Monday, April 7, 2008

And the winner is....

Not me, if you’re looking at the official race results. But if you’re comparing me this year to me last year, I TOTALLY WON!!!! After a nice warm-up walk and jog with Amy, we lined up at the starting line, this year bumping into the 8-9 min/mil starting bin instead of the 10-12 min/mi bin. After cooling off just a little (it was 35 degrees and cloudy), the gun went off and we took off like a bunch of lemmings headed for the Clark Fork River.

The start was fast. Amy flat took off, never to be caught. My heart rate spiked immediately, and for the first few minutes I felt very anxious, nervous, unsettled. It felt strange to be running fast at the beginning of a race. And the sounds of all the footsteps and people breathing all around me was a bizarre sensation that I’m unaccustomed to, especially since I usually just run by myself with headphones on, or with one other person in a secluded area. But the thundering of footsteps, the panting all around me, and the quickness of my own feet all led to a near-panic-y feeling for the first few minutes.

I talked myself down, though, without losing speed. It took a few minutes of telling myself “this is okay,” “just find your rhythm,” “remember— you’d rather go out too hard and crash than finish wondering if you could’ve gone faster.” With those little pep-talks I began to feel a rhythm to my feet and my breath, and began to get comfortably uncomfortable.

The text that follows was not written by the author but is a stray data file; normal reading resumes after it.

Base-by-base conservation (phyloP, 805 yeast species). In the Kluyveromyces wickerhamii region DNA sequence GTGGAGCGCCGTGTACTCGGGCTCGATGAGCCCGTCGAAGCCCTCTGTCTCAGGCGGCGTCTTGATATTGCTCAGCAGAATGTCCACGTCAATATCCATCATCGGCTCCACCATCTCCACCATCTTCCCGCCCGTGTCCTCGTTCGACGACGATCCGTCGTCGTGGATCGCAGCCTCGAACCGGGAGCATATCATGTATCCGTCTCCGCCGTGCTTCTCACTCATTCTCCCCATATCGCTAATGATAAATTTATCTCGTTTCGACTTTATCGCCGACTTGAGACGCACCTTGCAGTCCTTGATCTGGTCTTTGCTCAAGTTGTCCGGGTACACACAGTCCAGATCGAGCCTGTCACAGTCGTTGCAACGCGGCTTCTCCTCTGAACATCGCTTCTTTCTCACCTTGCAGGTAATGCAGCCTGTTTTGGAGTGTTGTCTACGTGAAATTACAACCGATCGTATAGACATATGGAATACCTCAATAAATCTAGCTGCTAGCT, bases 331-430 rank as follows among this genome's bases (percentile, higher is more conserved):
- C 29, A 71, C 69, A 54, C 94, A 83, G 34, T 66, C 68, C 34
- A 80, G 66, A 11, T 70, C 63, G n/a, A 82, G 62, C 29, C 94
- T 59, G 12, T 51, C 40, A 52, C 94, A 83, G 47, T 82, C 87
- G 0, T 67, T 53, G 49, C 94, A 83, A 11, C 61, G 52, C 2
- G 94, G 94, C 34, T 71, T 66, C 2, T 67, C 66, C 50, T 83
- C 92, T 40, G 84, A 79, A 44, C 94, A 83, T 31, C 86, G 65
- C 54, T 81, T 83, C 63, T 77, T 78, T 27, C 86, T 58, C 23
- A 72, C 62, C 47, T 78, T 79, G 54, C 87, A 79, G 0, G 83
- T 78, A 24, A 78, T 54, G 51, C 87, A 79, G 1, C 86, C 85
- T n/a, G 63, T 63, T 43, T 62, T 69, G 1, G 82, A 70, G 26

Then, all the sudden, there I was at the first mile, and glancing at my watch I saw an 8:38. (actually, the course was marked in kilometers, but I had looked beforehand at the race route on Map My Run, so I knew approximately where the mile markers were). I worried just briefly about whether I’d gone too fast and blown it, but quickly shifted that thought out of my head and focused on my form as I crossed the first bridge over the river. I saw Amy out in front quite a ways, and was psyched to see her having a good run. “I hope she can hold it,” I thought, fairly confident that she could.

It was smooth sailing for the next little bit. I had a good pace going, the field had narrowed out a bit and I was playing leap-frog with a small group of other women (who all looked like Real Runners!) Then around a mile and a half or a little more, the doubt once again started to creep in. “I’m only half way there—can I keep this pace up for another mile and a half?” But just about as soon as those thoughts had time to enter, I pushed them right out and thought about my form. I leaned forward from the ankles a bit more, and felt a new lightness in my feet.

That lightness carried me to the base of the Hill, or the 2 mile point. I looked at my watch, and it said 17-something. A wave of calm washed over as I realized that I had ten minutes to get to the finish line. No problem. Amy was making the turn to run across the bridge as I was starting up the hill. “Holy cow,” I thought,” she’s flying. Go Amy!”